PB: *laughter* I know now you’re living in Seoul, but was it true that you used to live on Jeju Island?
HJL: (Speaking in English) Yes, that’s true, but now I don’t live there anymore. When I mentioned earlier that I owned a hotel, this was on Jeju Island, but since then I’ve sold it and now I don’t go there anymore.
Young and dangerous.
PB: So now you would say that you’re mainly a Taekwondo teacher?
HJL: (Speaking in English) I wouldn’t say it’s like my main job, just you know, someone like me, I don’t teach groups, not just anybody, but I’ll teach one by one. Are you good, or not? & a really good teacher, they’ll be very hard, very strict. I have one story – there was a woman, she was 44 years old, and she liked me very much. She asked me, “Can you teach me?” So I said, “Yeah.” So the next day, she came again, and she asked me, “When will you start teaching me?” So I said to her, “Any time, any time you want.” “Ok.” She said, “So let’s start tomorrow.” Oh, tomorrow! *laughter* She had a job working for the government, but she was already retired, so I was so surprised, tomorrow start ok! So then I talked to her and told her if she wants to learn, it’s every day 4 hours, can you do that? “Yes, of course.” Ok, let’s try, and every day I taught her for 4 hours. After 6 months, she was a 5th degree black belt, she passed already. I taught her everything, and she got the qualification to open a Taekwondo school. Now she’s living in Germany, and right now she’s preparing to open a Taekwondo school there.
PB: Wow, and she was 44?
HJL: (Speaking in English) Yeah.
PB: So do you think it’s possible for someone of any age to learn martial arts?
HJL: (Speaking in English) Yeah, no problem, I have many experiences, so even if you’re 4, no problem, even if you’re 80, no problem. It’s all in the mind, will you do it, or not? You do it, ok, let’s do it. Maybe you’ll stop, maybe you’ll carry on. But if you have a strong mind, it’s ok.
PB: A strong mind, and after that, a strong body!
"Canton Viper" Korean Theatrical Poster
HJL: (Speaking in English) It’s all easy you know, all the movement, it’s all easy. It’s all in your mind.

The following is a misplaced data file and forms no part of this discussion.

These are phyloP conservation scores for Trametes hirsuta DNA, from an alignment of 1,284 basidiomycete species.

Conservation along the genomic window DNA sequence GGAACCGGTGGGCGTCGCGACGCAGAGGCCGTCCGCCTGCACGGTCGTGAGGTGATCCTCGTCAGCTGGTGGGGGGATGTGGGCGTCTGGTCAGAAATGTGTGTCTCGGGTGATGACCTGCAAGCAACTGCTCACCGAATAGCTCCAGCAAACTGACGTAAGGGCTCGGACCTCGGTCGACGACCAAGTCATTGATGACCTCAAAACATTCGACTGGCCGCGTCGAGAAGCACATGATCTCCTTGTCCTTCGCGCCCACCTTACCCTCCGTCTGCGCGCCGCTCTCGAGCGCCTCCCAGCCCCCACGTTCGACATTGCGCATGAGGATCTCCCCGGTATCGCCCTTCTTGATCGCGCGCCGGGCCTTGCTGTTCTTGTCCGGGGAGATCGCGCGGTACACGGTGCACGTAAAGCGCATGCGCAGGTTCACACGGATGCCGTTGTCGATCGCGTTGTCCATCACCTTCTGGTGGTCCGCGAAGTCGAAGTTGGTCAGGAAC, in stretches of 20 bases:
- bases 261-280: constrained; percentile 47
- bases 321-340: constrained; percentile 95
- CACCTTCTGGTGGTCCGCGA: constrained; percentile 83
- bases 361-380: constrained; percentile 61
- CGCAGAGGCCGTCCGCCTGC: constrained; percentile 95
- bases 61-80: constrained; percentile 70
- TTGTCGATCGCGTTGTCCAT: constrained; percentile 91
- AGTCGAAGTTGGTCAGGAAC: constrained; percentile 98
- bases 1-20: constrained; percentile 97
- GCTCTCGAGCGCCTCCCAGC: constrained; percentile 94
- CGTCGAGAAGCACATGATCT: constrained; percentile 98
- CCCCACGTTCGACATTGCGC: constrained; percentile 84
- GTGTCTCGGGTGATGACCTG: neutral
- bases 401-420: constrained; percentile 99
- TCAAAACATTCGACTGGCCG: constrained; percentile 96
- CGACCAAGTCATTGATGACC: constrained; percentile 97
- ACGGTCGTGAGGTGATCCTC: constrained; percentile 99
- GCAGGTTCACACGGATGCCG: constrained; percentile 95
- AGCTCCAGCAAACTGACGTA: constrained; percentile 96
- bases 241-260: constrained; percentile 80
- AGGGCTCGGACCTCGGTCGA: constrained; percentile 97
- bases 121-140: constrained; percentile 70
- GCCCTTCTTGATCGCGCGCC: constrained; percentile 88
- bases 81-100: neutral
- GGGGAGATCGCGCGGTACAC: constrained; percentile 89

PB: Wow, it’s very easy!?
HJL: When I started to learn martial arts, nobody taught me, but now I can teach other people, so it’s easy to learn.
PB: Ok, I’m going to have to start learning. *laughter* That wraps up all of my questions.
(Speaking in Korean): Thank you so much!
HJL: (Speaking in English) You’re welcome, good job!
With that, the interview came to a close. While the questions might have been over, seemingly invigorated by all the kung-fu movie talk, Hwang took the time to bust out a few classic kung fu stances, and for a moment we were transported into a real life old-school kung fu movie, as he preceded each pose by announcing “Tiger!”, “Snake!”, “Crane!”. Of course in the movies, Hwang was almost always defeated in some unlikely manner by the underdog hero, but today, he got to stand his ground, and I left the room with nothing but respect for someone who is undoubtedly one of the most recognizable faces in the world of kung fu cinema.
Bonus: Best of the Rest!
The best questions from an audience Q&A on 14th September
* HJL answered all of the questions in English
Audience member: How do you condition your legs?
HJL: You know my legs are just normal, there’s nothing special about them. When I train I always use my hips, use the circular motion (HJL starts to sway his hips not entirely unlike a hula dancer!), the hips is where the power comes from. Then I kick like this (busts out a side kick), and like this (busts out a front kick – audience goes crazy), it’s all coming from the hips.
Hwang Jang Lee gives it to Cynthia Rothrock in "No Retreat, No Surrender II: Raging Thunder"
Audience member: You’re a master of Taekwondo, but how did you learn all of the other kung-fu styles that you use in the movies?
HJL: You know they’d just show me on the set, so this is how you do Eagle Claw (breaks out an Eagle Claw pose, audience goes crazy), this is how you do Snake Fist (breaks out a Snake Fist pose, audience goes crazy), so yeah, this is how I learnt, just make them up.
Audience member: You were in quite a few of the Bruceploitation movies, are you still in contact with any of the people you worked with on these movies?
HJL: Yeah, you know Bruce Le? We made a few movies together in Europe. Actually he called me just last month, he asked if I want to be in a new movie with him. I said, sure, let’s see.
Audience member: Obviously you learnt a very real form of Taekwondo, but what’s your opinion of Olympic Taekwondo?
Paul Bramhall and Hwang Jang Lee.
HJL: You know this is very different, Taekwondo, you know, it’s for killing people. (Audience laughs, before quickly realizing he’s being deadly serious) Taekwondo in the Olympics, it’s a sport, you know, it’s not a martial arts, so I don’t really like this style. For me Taekwondo is a martial art.
Special thanks to Jiyeon Kim who was on translation duties, and went the extra mile by taking the time to acquire Hwang’s business card for me! Next time I’m in Korea, I know who I’ll be texting!